PREVENT  FOREST  FIRES
The people of Canada can hardly
realize how fast fires and axe have
eaten into Canada's forest resourses
during; the', present generation. Forestry experts state that of what was
a primeval forest ho farther back than
1810, practically untouched by the axe
little more than one-quater now remains.-
In Eastern Canada comparatively
little, timber/ of really prime sawmill
quality-is left and it is stated that'70%
of such timber in Canada now stands
in British- Columbia. In this province
also the work pf devastation and waste
is going on at a much faster ratio than
the, annual growth?
'.'j&great area of forest land still re
mams to the north- of the populated
parts of most of the provinces, - but
this forest consists largely of spruce
nad other woods required for the great
pulp and paper industry. This forest
of recent years has come to feel full
force of the United States demand for
newsprint paper. It provides a very
big factor in our list of profitable exr
ports, but foresters, point out we are
cutting and burning at a rate that will
exhaust our accessible timber supplies
in twenty-five years.
These experts say that with proper
regulation as to^ cutting,reforestration
and._protection fronr fire, it.is possible
for* Canada to have her forest industries in perpetuity. Fire has ��� always
taken greater toll then the axe. Fire
prevention, the forestry men say, is
the only salvation; .
Forest fire fighting methods are
being inproved.'--. The aeroplane has
been called, into requisition to locate
fires at their first outbreak and thus
prevent-fire ^spreading beyond control.
But experience has proved to Canada's
cost that fire; fighting is not nearly as
simple as fire prevention-. Every single
individual whose business or pleasure
takes him or her into the woods, must,
while there, be inpressed with one idea
above all others and that is to prevent forest fire,
To that end the Hon. Charles Stewart
originated an annual Canadian Forest
Week in order to provide educational
emphasis at the beginning or the dan
gerous dry season.
peare's audiences would have had in
their minds when listening to the many
references to tennis that occur in his
plays.
Open-air tennis continued popular
throughout the time of the Stuarts;
but with the Puritan tyranny, \vhich
set its sour, harsh face against aii enjoyment ancl all sport, tennis languished, and as a popular game, Mr. Law
says, it almost died out for a long time;
but not entirely. It enjoyed a fitful
popularity even in the dull, heavy, unsporting period of the early Georges;
and by the end of the century it had
so far revived that we find a writer in
1793 anticipating the plaint that
"patball" was interfering with tho playing of cricket���complaining that
"field tennis threatens ere long to bowl
out cricket. The former is patronized
by Sir Peter Burrel, the latter has
for some time back been given up by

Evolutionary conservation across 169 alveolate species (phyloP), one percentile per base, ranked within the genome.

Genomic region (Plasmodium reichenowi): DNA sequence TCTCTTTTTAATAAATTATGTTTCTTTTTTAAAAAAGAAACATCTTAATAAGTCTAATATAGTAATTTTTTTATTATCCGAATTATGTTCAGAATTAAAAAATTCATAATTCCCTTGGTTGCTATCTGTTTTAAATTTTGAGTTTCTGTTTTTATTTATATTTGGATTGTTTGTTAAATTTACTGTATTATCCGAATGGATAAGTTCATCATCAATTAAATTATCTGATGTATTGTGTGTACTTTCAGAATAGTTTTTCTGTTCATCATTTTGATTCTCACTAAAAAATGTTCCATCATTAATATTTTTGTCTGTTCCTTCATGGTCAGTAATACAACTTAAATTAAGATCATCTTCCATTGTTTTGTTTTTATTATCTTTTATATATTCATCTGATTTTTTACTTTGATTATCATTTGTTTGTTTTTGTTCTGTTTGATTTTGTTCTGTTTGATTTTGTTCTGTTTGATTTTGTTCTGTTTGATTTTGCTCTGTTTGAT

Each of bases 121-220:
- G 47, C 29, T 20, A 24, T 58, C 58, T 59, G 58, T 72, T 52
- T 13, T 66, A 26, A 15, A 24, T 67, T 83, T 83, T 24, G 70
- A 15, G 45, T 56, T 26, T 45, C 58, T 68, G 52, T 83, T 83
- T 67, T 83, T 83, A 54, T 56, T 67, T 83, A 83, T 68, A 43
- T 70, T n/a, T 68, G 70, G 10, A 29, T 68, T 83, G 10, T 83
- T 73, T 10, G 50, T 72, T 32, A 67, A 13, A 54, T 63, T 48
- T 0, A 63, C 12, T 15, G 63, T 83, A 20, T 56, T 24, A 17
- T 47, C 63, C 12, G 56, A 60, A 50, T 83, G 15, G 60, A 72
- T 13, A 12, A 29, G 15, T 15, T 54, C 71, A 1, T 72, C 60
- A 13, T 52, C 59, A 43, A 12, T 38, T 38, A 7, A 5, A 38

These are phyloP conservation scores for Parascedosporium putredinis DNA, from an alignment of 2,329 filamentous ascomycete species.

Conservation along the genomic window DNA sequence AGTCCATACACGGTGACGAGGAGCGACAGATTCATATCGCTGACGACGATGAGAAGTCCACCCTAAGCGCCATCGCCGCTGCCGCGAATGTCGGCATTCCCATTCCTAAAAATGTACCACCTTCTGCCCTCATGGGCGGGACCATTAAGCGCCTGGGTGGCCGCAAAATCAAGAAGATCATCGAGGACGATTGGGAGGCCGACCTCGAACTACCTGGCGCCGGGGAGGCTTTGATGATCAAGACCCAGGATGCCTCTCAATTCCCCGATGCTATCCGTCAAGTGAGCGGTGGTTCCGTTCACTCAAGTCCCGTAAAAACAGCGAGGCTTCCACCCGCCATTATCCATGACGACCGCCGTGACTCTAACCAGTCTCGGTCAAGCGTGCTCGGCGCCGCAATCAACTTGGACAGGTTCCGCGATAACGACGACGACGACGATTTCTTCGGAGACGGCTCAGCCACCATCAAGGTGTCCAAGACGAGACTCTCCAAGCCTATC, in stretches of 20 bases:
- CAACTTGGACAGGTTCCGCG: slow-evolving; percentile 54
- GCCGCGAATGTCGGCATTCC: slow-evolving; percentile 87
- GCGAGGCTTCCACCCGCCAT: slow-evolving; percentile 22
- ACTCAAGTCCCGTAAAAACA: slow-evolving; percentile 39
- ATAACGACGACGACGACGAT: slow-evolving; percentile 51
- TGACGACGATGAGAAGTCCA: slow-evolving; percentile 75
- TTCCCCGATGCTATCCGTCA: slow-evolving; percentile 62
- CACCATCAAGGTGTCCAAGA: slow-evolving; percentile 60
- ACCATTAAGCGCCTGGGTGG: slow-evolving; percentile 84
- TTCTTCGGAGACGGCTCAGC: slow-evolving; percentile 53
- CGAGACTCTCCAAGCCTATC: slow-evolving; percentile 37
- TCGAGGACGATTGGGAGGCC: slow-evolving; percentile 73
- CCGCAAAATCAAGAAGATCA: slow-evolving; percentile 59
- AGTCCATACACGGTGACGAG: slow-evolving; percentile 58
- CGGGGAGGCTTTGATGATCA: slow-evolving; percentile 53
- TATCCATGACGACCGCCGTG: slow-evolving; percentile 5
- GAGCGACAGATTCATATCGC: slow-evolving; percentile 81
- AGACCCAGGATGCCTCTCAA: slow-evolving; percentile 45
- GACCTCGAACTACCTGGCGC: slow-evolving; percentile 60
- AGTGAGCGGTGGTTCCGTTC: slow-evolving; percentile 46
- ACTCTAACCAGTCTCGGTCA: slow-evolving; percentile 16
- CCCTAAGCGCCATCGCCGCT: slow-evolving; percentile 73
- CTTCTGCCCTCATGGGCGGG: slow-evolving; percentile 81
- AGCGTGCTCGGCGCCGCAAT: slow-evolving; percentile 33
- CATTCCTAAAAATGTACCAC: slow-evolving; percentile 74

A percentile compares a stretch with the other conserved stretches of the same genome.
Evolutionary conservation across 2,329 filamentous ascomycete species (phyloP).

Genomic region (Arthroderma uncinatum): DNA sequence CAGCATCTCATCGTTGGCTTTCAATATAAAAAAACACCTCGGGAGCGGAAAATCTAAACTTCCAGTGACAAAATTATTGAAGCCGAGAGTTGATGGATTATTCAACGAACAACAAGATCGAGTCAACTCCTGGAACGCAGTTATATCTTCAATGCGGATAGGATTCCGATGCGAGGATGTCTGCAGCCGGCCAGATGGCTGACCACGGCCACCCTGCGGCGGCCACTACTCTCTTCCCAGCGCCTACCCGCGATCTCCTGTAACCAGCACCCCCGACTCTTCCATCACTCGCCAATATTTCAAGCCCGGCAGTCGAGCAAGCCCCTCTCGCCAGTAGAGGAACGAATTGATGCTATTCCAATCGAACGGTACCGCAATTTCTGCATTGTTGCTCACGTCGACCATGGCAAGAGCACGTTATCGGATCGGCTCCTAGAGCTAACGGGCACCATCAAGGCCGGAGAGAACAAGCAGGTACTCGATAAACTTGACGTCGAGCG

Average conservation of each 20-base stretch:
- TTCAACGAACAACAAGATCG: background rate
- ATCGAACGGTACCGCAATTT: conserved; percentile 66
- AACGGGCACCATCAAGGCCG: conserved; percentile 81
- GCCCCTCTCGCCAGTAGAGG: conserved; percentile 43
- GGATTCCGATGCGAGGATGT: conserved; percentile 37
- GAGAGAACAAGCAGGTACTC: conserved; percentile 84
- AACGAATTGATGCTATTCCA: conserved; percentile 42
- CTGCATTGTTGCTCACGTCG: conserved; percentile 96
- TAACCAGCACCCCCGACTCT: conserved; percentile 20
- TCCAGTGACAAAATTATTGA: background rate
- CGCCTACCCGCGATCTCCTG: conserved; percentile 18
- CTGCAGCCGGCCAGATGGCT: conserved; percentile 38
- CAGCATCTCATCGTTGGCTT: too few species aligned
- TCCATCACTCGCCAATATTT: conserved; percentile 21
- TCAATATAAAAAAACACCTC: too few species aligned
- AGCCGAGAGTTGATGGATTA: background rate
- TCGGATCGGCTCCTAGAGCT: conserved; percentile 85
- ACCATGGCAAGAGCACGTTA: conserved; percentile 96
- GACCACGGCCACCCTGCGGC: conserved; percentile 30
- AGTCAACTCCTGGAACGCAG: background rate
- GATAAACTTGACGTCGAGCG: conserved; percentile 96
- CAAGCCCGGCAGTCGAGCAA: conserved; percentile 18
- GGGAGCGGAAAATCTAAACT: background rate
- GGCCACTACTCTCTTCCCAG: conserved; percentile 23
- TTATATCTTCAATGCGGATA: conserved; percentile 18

Sir Horace Mann.
Such being the meaning of the word
���'tennis" throughout English history,
why, Mr. Law asks, should we prefix
the word "lawn" to it? If there is to
be a prefix he prefers "Close tennis."
Says Game Italo-French
Another correspondent declares that
tennis, such as is playe,d at Hampton
Court, Prince's, Lord's, and other places in England and at Fontainebleau,
Paris and Bordeaux certainly made its
way from Italy to France, and the ter-'
minolcgy is distinctly of Italo-French
origin (caccia, chasse, chase, for instance). The game was first played
with the palm of the hand; hence the
name "jeu de paume"; then with a
leather glove. Subsequently the glove
was made into a leather frame and
strung and called tamis ("sieve"),
"jeu de paume au tamis". It' is as
likely as not that the word "tamis" is
the truo origin of the word "tennis."
The first rackets were made of wood,-
"battoir", hence cricket bat; subsequently of a frame covered with parchment. Thus St. Evremond writes of
one made out of the fragments of
some passages of Livy, now lost to the
world. >
Originally, there were two kinds of
tennis played���"la courts paume" and
"la longue paume." The first was'
always played in an enclosed, if not
always covered area. In England it
became known under the name of
court tennis. Two varieties existed,
"le jeu carre" and "le jeu de dedans";
the latter alone survives. "La longue
paume" was played .in the open on
two varieties existed���"le jeu de terre"
and "le jeu enleve."
All this, it is declared, goes to prove
that tennis is a generic term for kindred games of ball. What made the
evolution from field tennis to lawn
tennis possible was the introduction of
the hollow rubber ball in substitution
for the esteuf or hard tennis ball made
of cloth or cotton. This would not
have been resilient enough to bounce
off grass- surface. Field tennis has
died of old age; its demise may have
been hastened by the birth of its young
rivel, "lawn tennis."
The prefix "lawn" to the game
_known!as_lawn~tennis-has,-since-the
introduction of hard courts, become
partly a misnomer It "appears logical
and. fair to one correspondent that the
players on these hard courts should
substitute another prefix to the word
"tennis" than "lawn," provided it be
not the single word "court," which belongs by right and custom to an -older
variety of the game of tennis. Nor
should the single description "tennis"
be usurped solely to describe the younger game.
STERILIZATION  OF  DAHtY
UTENSILS ON THE FARM
TENNIS ���AND ITS ORIGIN
An interesting newspaper controversy is being carried on in England on
the subject of "Tennis" and ."Lawn
Tennis," that is to:say,.the closed court
game and the open and more popular
game. Sir Desmond O'Callaghan, who
started the discussion, wants to have